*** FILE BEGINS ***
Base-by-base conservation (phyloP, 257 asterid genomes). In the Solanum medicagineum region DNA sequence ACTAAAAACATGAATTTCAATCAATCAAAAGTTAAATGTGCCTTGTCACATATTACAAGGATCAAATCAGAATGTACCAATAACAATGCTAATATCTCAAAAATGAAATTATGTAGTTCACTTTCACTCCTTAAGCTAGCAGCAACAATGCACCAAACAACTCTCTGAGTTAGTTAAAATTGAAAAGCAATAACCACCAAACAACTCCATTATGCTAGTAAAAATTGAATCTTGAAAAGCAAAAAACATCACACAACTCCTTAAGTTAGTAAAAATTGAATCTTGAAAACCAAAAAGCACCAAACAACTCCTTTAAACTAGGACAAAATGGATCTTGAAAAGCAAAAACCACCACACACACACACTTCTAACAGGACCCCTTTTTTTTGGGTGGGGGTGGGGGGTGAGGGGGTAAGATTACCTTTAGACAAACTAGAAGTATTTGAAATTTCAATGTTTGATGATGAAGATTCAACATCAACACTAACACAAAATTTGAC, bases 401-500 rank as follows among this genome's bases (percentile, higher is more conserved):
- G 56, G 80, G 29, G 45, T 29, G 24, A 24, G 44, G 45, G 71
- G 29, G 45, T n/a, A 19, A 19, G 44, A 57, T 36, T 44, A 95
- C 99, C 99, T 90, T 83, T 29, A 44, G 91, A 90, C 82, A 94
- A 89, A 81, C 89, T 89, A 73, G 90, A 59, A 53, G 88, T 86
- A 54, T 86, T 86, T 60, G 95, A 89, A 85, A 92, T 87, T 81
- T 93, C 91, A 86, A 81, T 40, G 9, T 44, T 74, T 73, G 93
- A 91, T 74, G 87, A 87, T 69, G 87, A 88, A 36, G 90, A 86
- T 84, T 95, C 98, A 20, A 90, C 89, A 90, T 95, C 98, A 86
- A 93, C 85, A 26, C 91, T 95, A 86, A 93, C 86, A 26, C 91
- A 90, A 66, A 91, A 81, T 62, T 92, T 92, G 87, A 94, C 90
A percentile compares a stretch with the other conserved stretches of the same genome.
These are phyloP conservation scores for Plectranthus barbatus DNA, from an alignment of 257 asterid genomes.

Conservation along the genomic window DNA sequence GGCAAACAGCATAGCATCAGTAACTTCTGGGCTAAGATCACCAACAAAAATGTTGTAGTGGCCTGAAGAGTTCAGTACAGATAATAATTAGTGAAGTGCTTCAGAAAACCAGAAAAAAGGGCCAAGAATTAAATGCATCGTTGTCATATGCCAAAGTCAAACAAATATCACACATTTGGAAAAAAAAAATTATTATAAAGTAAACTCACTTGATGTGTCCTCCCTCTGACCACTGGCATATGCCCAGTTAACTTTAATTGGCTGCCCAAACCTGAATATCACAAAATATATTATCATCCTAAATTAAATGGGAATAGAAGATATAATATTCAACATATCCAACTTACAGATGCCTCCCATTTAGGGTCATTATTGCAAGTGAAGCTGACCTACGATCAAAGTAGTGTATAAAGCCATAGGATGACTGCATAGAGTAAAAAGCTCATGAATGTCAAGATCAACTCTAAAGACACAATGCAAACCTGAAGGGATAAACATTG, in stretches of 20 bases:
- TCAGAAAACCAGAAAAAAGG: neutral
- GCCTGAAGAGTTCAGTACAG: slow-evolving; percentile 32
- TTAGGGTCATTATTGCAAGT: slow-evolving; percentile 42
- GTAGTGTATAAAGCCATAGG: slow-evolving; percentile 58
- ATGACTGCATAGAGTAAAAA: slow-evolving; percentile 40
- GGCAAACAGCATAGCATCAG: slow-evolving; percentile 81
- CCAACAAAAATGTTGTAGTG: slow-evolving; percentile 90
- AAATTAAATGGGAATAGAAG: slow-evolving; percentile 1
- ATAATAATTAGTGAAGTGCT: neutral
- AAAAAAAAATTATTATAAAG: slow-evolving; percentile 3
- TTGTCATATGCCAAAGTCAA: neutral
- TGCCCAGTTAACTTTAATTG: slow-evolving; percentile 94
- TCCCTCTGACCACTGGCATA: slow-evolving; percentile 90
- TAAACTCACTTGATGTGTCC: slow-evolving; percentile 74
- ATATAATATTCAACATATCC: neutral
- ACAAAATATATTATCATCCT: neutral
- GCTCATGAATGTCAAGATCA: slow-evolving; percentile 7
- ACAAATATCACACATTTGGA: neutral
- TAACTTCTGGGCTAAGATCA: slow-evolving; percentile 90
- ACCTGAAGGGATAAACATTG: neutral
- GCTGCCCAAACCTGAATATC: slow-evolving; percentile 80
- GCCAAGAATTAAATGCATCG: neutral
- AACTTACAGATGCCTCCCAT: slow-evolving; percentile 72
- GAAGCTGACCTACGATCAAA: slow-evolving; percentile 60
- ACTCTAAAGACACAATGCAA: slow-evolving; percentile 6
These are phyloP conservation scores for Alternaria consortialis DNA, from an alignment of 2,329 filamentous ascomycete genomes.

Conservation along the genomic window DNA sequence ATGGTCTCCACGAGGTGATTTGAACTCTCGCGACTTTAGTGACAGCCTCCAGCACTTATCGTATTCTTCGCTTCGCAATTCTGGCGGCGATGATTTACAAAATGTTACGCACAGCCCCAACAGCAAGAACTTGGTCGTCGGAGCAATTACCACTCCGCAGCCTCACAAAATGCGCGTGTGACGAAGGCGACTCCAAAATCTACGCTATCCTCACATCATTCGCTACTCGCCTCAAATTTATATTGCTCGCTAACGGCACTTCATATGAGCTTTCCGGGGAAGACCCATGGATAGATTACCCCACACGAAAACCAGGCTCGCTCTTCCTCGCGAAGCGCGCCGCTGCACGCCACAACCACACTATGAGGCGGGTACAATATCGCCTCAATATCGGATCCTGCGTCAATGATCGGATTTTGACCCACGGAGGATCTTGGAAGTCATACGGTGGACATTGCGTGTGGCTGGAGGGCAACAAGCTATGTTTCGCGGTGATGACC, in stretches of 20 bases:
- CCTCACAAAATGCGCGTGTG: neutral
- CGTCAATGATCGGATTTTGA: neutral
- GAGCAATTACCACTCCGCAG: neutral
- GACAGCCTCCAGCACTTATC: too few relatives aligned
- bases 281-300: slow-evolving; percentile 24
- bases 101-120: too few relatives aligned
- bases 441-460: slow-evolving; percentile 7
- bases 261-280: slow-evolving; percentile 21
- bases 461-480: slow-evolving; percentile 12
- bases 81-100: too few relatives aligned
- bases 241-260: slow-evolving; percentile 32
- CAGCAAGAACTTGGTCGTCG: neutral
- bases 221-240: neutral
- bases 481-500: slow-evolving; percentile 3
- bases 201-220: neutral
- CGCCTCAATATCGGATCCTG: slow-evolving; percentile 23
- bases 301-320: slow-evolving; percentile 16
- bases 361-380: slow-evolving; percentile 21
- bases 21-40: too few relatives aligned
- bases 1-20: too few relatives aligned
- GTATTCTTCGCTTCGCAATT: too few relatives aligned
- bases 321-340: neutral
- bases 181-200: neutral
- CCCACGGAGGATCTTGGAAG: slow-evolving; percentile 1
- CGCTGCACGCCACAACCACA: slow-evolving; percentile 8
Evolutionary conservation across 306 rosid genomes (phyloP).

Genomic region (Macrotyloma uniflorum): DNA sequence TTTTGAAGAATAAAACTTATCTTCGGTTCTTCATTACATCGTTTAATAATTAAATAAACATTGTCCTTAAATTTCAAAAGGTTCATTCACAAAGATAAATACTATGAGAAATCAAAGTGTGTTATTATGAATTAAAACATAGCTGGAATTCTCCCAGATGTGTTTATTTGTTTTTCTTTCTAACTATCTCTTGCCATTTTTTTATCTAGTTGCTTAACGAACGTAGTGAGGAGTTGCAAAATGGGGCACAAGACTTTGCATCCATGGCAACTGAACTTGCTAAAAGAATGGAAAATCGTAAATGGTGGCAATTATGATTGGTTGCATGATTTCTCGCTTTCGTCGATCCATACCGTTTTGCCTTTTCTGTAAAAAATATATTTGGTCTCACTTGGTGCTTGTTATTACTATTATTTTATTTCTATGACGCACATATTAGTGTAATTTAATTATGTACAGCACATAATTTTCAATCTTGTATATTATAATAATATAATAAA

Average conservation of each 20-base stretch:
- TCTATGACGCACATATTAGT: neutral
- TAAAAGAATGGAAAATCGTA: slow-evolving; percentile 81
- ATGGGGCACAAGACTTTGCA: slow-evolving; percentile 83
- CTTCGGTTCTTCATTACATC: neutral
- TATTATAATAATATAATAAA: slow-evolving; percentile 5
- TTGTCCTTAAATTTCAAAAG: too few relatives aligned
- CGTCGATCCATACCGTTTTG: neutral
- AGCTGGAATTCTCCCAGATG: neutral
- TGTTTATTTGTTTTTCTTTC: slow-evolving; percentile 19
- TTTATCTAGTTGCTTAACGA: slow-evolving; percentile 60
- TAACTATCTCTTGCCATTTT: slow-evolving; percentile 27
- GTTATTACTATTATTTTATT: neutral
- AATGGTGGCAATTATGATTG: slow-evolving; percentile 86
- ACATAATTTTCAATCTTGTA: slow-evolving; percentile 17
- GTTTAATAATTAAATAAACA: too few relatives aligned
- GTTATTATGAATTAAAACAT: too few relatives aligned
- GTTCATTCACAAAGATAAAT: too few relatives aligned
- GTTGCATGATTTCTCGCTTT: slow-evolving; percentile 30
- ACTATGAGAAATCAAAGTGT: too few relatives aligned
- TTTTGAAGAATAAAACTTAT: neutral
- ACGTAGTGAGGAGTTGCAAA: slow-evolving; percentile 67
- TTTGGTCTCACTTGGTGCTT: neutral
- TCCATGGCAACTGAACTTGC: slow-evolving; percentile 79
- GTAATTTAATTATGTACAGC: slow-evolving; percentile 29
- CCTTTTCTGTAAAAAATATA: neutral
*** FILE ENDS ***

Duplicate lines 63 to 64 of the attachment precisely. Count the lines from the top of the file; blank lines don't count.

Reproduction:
- bases 321-340: neutral
- bases 181-200: neutral